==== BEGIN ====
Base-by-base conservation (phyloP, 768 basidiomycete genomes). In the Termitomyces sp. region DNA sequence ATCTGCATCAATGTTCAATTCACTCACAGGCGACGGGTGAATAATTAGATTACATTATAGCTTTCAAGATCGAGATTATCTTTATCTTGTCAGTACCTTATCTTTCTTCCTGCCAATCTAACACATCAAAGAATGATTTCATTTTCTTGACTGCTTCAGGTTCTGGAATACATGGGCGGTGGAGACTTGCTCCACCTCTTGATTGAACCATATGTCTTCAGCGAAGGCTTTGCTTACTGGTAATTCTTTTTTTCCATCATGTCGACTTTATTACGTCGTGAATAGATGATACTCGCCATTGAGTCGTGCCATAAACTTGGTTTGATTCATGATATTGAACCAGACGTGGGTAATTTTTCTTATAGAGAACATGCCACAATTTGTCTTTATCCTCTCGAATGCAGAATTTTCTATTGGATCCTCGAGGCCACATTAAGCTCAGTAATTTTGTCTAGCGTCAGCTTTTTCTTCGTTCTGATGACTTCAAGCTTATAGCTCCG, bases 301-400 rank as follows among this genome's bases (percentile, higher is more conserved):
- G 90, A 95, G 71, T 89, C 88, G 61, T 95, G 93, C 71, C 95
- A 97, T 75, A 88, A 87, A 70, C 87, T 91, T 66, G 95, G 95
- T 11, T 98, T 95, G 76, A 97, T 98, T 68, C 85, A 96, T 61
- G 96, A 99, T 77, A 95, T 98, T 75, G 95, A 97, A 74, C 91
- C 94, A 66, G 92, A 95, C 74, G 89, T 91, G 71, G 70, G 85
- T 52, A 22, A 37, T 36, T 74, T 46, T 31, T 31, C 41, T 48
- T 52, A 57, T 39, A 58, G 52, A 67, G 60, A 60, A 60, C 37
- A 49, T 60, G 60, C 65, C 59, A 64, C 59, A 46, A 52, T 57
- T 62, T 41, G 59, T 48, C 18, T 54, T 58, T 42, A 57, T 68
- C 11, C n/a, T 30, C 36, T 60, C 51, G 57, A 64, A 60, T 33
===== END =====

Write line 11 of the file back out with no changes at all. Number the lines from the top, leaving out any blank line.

- C 11, C n/a, T 30, C 36, T 60, C 51, G 57, A 64, A 60, T 33